There is a "smooth" natural roll-off down to 25kHz followed by well-controlled DSD noise that doesn't raise above -84dB in the ultrasonic frequencies. For comparison see a brick-wall filtered recording in "Are Your High Resolution Recordings Really High Resolution?"
Thus it is possible that the roll-off to 25kHz was the natural response of the microphones or some other analogue device used, and thus this is a true high resolution recording.
About Non Profit Music
Non Profit Music as a record company, has born with the aim of bringing the lesser known artists' and musical compositions to the music buying public and at the same time to gather funds for humanitarian reasons.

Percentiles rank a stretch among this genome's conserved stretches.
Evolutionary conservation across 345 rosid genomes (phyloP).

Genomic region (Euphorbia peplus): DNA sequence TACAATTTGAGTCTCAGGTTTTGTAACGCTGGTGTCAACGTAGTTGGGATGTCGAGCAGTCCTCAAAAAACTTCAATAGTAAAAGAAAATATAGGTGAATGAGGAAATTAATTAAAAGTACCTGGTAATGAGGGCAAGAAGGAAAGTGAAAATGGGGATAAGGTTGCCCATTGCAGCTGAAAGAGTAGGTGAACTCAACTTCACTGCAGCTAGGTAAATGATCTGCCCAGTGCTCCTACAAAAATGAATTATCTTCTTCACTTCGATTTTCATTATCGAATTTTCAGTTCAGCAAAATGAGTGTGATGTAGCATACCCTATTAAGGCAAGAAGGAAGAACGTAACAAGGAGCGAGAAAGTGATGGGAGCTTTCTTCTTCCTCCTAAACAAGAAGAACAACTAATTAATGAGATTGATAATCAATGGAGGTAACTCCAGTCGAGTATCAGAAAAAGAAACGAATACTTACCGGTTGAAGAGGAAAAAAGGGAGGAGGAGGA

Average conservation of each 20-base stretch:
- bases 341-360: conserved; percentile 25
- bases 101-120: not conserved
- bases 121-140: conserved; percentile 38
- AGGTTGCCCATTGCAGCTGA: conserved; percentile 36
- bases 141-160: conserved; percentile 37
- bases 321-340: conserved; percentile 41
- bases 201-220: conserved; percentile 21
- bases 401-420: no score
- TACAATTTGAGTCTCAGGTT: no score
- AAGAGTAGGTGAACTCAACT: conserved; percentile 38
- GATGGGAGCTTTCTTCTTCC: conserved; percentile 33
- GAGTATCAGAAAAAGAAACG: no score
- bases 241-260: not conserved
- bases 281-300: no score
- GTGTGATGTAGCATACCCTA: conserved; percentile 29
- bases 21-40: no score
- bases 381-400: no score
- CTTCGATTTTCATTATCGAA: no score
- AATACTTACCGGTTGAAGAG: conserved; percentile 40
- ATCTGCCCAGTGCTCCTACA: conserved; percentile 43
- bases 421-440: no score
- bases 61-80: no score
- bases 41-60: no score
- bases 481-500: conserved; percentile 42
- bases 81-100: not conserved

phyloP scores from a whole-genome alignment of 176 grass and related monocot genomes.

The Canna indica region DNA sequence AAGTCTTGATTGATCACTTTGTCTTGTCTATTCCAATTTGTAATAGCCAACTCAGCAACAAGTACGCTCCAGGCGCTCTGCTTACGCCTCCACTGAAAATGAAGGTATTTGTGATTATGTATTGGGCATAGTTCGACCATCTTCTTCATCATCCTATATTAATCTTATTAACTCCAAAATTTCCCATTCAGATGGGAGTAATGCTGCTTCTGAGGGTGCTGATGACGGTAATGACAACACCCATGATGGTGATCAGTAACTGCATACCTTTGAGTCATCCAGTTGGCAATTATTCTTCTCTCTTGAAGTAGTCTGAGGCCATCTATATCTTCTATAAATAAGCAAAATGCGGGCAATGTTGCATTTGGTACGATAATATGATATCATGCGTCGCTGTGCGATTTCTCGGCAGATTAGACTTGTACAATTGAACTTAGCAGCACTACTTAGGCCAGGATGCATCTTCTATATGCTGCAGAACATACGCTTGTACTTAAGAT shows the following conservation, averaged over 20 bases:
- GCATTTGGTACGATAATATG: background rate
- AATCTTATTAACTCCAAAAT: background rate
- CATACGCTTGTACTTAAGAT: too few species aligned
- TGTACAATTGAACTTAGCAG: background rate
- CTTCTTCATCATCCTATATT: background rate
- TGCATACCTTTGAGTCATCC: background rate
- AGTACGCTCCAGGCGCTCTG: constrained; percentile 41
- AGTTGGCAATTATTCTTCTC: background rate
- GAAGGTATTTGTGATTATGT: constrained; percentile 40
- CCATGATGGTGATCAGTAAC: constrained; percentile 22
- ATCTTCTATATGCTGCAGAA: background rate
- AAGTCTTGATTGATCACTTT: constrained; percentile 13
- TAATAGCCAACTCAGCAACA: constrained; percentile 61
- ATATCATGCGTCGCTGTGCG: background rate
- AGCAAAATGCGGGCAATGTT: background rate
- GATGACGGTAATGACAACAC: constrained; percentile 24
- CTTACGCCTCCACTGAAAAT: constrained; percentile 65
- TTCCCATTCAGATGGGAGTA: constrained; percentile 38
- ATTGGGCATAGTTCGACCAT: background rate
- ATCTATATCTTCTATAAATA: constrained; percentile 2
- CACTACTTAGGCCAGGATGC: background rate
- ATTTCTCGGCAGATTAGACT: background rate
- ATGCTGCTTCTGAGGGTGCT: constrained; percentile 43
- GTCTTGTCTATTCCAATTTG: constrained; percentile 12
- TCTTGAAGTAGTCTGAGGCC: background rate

The Foundation Non Profit Music arouse as a response to the current incidence that classical music has, in the world, seen a progressive decrease of the top degree students in the music conservatoires, a lack of motivation by the public to assist in the representations of classical music—an example could be the "chamber music"—and the loss of sensibility towards the social and humanitarian action.
The Foundation Non Profit Music believes that it is possible to create initiatives that will help solve these deficiencies in our society, and even that those initiatives could act in a combined manner. This way, the activities of the Foundation Non Profit Music will be directed to the promotion and broadcasting of the musical culture and, simultaneously, sensibilizating the population towards the solidarity and the collection of funds for social and humanitarian purposes.
You can read more about Non Profit Music's foundation and record label at the website: http://www.nonprofitmusic.org/